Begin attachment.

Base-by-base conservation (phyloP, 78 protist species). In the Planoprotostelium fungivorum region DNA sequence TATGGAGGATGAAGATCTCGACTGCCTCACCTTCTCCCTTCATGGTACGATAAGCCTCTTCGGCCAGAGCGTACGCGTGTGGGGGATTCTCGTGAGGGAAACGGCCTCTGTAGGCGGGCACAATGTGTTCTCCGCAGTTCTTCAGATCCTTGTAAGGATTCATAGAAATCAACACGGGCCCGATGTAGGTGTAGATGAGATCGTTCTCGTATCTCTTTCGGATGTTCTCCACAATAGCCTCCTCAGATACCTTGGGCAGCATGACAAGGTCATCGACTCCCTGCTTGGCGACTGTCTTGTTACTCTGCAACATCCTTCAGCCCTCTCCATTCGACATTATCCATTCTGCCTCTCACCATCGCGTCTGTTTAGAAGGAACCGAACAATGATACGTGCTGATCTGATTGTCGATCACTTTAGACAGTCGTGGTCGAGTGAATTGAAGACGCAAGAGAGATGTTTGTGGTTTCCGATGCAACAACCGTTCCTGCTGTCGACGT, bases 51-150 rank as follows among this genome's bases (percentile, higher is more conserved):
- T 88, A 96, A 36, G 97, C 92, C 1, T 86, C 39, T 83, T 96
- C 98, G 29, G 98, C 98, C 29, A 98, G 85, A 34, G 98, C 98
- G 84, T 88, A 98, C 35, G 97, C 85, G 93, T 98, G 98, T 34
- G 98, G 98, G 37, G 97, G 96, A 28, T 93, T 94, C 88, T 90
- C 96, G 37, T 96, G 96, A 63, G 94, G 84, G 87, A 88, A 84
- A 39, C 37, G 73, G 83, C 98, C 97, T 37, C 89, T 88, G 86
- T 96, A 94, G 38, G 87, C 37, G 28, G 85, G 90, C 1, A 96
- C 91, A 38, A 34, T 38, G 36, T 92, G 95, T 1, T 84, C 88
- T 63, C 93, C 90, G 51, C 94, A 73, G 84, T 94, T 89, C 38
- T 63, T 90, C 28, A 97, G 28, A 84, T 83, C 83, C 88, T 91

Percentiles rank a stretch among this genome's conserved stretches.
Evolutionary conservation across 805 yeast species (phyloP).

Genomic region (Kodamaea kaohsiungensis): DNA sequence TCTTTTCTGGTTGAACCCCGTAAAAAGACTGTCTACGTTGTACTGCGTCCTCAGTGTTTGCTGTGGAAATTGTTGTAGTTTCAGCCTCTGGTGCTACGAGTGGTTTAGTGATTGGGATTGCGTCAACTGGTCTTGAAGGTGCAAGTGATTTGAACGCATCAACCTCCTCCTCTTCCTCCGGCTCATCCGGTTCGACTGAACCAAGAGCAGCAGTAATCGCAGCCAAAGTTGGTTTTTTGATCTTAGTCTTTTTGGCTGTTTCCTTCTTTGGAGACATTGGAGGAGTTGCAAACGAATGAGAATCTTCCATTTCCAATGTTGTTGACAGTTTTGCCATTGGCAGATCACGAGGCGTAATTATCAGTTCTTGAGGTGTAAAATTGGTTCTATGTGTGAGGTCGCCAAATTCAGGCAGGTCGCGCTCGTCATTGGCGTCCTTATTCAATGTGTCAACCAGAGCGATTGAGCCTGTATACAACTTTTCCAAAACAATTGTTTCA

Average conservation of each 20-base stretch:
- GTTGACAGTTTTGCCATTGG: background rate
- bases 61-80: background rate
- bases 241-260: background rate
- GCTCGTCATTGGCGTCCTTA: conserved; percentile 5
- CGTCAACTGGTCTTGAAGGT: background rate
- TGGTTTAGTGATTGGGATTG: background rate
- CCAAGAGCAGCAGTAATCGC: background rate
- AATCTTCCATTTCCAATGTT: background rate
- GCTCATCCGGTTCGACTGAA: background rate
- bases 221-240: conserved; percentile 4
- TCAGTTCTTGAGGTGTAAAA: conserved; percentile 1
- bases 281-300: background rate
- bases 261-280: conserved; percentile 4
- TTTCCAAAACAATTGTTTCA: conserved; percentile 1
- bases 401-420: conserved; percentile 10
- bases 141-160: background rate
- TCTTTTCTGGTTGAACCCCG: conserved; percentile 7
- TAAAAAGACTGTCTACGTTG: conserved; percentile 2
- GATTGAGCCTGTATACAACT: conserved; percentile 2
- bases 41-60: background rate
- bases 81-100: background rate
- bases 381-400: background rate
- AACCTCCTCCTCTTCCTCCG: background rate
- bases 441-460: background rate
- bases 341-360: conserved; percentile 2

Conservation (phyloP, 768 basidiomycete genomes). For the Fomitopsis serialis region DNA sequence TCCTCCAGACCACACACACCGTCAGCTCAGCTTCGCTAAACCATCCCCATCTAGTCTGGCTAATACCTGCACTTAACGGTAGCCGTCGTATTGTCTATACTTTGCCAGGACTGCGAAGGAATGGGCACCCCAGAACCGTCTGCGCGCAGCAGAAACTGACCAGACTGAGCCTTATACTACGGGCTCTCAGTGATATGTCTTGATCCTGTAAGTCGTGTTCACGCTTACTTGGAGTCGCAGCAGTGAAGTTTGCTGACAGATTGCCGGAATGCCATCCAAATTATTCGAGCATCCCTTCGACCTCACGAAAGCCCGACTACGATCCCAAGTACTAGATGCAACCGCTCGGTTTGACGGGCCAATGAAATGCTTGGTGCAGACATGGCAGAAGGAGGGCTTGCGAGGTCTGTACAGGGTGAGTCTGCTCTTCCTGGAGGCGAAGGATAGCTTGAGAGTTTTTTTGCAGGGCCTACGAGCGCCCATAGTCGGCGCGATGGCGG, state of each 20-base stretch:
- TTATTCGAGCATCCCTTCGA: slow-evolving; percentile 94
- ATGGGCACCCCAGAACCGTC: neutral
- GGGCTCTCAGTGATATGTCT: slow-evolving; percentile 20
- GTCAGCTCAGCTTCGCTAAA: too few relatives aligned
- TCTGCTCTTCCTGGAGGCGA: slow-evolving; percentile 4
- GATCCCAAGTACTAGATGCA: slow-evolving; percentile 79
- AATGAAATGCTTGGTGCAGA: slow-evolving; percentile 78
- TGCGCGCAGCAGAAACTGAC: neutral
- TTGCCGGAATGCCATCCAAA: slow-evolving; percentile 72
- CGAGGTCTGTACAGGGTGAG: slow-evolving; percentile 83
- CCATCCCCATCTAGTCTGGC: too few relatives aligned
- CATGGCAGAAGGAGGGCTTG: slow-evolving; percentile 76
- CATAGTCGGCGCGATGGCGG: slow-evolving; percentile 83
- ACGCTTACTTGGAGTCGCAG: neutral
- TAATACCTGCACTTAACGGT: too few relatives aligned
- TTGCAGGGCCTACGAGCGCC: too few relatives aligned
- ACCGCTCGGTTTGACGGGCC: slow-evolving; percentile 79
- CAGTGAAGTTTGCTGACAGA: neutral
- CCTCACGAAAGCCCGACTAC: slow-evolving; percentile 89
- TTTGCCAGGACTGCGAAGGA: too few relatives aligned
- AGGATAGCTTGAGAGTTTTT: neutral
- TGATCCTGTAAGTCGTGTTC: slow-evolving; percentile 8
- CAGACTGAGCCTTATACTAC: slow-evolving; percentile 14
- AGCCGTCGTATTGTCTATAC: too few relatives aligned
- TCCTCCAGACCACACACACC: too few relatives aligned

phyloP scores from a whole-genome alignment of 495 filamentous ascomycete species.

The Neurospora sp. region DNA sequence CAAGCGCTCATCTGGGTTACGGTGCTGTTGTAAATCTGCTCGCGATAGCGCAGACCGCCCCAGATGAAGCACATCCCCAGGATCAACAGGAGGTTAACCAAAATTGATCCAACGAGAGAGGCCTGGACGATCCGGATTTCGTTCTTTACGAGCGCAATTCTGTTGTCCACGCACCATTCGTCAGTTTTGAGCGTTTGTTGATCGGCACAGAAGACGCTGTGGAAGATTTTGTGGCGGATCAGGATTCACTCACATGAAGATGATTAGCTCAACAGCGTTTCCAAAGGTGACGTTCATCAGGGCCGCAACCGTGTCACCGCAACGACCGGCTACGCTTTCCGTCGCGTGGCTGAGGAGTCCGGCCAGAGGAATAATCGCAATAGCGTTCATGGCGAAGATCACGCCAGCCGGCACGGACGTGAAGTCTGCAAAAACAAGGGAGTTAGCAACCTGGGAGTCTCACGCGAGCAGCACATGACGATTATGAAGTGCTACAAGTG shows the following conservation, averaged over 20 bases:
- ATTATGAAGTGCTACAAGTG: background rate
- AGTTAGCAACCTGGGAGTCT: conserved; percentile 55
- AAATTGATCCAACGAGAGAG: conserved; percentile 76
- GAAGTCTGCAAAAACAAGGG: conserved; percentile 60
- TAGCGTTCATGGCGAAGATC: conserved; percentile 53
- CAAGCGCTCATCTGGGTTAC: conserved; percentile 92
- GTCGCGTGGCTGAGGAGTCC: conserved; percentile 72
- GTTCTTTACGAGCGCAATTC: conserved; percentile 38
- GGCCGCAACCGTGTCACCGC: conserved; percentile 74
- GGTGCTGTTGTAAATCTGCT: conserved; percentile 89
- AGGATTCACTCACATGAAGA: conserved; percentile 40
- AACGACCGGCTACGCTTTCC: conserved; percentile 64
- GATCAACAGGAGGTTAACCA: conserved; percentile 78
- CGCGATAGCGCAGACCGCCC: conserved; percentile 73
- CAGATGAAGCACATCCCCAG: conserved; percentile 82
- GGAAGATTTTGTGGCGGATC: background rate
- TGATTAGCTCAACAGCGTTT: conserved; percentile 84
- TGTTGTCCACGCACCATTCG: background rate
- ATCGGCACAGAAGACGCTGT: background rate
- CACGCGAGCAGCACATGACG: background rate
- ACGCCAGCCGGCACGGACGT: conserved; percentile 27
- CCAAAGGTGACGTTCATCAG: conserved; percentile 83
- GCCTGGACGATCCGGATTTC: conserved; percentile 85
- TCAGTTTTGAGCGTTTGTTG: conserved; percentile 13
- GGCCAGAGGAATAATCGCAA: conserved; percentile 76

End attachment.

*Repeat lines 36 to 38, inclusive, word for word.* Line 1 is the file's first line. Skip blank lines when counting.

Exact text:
- bases 81-100: background rate
- bases 381-400: background rate
- AACCTCCTCCTCTTCCTCCG: background rate